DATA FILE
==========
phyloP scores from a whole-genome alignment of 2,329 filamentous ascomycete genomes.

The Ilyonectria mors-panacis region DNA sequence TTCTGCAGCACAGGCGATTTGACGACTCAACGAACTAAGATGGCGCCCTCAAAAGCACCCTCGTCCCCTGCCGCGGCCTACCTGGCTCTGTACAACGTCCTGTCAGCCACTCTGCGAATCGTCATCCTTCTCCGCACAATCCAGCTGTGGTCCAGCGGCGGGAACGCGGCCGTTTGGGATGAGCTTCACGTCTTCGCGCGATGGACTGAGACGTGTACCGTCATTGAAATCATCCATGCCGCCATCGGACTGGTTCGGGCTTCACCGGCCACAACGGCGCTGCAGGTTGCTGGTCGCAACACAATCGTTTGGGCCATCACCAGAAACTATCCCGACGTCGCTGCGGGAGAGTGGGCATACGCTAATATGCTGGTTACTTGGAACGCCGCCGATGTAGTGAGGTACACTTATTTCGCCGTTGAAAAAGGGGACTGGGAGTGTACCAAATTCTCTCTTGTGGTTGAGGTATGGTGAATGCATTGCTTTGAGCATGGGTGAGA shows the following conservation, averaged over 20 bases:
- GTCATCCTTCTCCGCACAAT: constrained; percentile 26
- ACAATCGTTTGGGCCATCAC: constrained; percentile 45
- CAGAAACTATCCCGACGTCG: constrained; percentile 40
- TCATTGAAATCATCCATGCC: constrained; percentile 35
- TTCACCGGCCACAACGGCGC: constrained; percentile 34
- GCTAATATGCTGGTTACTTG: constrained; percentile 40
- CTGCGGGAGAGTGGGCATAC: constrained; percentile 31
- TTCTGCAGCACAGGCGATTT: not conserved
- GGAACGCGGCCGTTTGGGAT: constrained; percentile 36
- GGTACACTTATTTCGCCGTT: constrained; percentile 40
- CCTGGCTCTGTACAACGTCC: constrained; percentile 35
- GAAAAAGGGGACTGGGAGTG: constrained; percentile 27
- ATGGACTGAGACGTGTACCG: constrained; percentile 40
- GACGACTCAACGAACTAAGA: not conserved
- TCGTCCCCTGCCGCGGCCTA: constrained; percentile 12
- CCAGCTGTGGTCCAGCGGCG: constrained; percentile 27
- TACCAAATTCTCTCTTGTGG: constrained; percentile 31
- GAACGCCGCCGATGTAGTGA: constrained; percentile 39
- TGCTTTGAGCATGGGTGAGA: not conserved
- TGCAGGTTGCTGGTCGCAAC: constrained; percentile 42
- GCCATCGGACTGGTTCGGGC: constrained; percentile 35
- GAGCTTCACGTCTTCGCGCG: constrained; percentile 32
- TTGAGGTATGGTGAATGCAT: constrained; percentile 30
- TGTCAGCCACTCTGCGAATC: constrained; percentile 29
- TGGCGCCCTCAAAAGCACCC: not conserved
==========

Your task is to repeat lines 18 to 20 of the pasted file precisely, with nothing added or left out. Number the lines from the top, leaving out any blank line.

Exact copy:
- CCAGCTGTGGTCCAGCGGCG: constrained; percentile 27
- TACCAAATTCTCTCTTGTGG: constrained; percentile 31
- GAACGCCGCCGATGTAGTGA: constrained; percentile 39